The Conclusion and Implementation of EU Free Trade Agreements
Show Less

The Conclusion and Implementation of EU Free Trade Agreements

Constitutional Challenges

Edited by Isabelle Bosse-Platière and Cécile Rapoport

This timely book gives an overview of the main legal issues the EU faces in negotiating, concluding and implementing so-called ‘New Generation’ free trade agreements. Featuring contributions by international specialists on EU external action, this book demonstrates why these FTAs have become challenging for the EU, as well as analysing how the EU has dealt with its institutional constraints, and addresses contemporary debates and future challenges for EU institutions and Member States.
Buy Book in Print
Show Summary Details
You do not have access to this content

Chapter 13: The internationalization of the judicial control of EU free trade agreements: when better is the enemy of good

Jean Félix Delile


Ever since the EU acquired a new competence in foreign direct investment in 2009, investor-State dispute settlements (ISDS) have been included in the new generation of free trade and investment agreements (NGFTAs). At the same time, the EU agreed with the contracting parties to exclude the direct effect of these agreements, even though the previous generation of FTAs produced this kind of effect and could therefore be invoked before the European Court of Justice (ECJ) and the Member States’ jurisdictions. This chapter seeks to determine whether the ISDS offers an improvement of the judicial protection of private persons in the field covered by the NGFTAs. To that purpose, a comparison is made between judicial protection offered by the new ISDS and the one offered by the ECJ and the Member States’ jurisdictions concerning the previous generation of FTAs. The example of the Comprehensive Economic and Trade Agreement (CETA) is used in order to show that the ISDS does not necessarily improve the level of protection of private persons’ treaty-based rights. Indeed, numerous arguments show that a better judicial protection would have been provided by EU domestic jurisdictions. But the worst threat to the NGFTAs was the hypothesis of the lack of a body having jurisdiction to sanction the breaches of their provisions. This chapter, written before Opinion 1/17, exposes the lack of judicial protection that would have been provided if the ECJ had judged that the ISDS stood against EU law.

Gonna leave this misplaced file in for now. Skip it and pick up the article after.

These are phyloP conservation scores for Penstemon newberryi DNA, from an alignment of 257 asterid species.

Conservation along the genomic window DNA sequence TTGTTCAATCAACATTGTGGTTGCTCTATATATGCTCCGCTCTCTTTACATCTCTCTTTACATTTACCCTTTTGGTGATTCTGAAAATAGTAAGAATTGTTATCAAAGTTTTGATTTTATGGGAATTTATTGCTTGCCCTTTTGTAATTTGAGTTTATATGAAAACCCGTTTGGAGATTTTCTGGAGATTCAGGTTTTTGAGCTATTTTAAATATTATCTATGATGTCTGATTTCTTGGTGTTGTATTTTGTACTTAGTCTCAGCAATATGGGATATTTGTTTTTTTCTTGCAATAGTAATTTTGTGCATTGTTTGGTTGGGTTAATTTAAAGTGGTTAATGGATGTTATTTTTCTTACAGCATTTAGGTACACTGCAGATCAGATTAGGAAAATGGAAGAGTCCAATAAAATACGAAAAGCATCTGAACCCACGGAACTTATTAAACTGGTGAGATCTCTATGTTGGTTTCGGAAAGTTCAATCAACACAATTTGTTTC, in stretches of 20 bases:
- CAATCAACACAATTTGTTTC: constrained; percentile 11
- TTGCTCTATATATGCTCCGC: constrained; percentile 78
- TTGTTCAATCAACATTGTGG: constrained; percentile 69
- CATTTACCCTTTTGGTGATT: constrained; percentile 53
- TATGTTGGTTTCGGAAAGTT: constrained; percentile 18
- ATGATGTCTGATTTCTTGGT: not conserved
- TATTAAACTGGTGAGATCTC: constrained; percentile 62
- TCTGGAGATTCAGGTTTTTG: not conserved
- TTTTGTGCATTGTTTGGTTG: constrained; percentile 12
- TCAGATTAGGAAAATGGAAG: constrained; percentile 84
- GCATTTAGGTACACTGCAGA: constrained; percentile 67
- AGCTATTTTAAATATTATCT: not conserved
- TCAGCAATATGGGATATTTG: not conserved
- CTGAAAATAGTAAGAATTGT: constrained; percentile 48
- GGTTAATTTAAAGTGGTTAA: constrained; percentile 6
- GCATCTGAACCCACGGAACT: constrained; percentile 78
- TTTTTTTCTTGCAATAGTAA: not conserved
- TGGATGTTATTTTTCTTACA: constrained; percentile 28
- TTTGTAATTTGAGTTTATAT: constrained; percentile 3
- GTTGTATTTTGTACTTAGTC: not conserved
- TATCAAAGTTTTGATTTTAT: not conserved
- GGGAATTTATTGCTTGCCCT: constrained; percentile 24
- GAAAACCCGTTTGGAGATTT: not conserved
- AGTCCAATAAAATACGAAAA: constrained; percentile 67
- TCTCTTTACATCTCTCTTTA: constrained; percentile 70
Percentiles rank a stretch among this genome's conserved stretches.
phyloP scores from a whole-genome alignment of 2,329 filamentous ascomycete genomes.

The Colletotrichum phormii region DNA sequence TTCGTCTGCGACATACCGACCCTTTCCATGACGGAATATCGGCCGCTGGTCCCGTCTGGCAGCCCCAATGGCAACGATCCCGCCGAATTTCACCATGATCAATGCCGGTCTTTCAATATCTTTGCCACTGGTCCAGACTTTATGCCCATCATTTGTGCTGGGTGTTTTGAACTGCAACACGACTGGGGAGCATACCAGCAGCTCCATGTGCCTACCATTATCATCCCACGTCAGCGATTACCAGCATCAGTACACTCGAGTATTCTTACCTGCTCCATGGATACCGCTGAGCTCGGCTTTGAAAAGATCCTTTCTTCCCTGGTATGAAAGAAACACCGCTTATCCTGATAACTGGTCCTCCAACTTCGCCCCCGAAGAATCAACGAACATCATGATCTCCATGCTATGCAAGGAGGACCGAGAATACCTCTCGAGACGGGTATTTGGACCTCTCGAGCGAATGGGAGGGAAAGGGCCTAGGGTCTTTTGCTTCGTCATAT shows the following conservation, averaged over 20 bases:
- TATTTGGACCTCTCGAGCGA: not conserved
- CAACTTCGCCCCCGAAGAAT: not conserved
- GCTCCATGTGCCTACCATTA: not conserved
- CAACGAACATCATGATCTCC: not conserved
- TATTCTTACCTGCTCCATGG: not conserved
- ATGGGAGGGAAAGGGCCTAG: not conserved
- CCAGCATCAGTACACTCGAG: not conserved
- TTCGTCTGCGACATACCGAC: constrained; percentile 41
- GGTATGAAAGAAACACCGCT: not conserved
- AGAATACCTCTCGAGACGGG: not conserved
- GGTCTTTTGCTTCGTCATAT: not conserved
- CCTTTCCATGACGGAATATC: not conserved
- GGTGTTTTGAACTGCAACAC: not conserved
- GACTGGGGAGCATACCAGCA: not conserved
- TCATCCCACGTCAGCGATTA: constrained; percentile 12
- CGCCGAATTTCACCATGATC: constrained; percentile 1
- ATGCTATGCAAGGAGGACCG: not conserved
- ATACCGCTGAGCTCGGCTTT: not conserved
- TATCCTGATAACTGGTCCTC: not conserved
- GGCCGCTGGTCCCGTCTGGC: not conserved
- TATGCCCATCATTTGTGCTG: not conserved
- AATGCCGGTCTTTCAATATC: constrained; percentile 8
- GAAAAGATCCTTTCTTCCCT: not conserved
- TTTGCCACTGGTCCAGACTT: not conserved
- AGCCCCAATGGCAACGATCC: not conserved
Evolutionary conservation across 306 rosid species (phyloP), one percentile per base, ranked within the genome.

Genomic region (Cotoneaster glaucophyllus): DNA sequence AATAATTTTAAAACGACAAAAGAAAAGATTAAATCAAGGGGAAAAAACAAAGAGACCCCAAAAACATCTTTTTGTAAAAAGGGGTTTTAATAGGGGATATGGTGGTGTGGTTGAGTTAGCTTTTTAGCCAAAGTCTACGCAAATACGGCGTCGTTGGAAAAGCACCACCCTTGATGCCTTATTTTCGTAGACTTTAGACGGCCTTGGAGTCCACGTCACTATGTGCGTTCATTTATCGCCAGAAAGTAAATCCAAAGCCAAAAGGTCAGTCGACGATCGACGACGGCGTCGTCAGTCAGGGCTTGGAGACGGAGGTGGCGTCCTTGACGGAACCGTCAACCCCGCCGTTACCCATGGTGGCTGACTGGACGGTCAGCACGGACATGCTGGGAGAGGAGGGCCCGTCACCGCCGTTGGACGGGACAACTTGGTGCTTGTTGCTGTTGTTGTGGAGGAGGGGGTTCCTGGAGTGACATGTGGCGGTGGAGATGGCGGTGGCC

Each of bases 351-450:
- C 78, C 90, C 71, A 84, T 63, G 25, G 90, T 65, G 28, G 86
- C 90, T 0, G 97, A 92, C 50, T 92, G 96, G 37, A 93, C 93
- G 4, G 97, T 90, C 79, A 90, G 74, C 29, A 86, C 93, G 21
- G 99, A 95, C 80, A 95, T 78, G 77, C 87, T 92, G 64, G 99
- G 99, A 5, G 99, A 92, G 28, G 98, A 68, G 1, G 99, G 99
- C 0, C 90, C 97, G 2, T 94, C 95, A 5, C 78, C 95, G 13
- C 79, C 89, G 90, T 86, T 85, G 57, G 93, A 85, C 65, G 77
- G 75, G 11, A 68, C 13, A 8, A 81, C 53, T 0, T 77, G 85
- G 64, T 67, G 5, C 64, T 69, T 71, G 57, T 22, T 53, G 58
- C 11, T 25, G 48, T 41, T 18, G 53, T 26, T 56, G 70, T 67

You are not authenticated to view the full text of this chapter or article.

Elgaronline requires a subscription or purchase to access the full text of books or journals. Please login through your library system or with your personal username and password on the homepage.

Non-subscribers can freely search the site, view abstracts/ extracts and download selected front matter and introductory chapters for personal use.

Your library may not have purchased all subject areas. If you are authenticated and think you should have access to this title, please contact your librarian.

Further information

or login to access all content.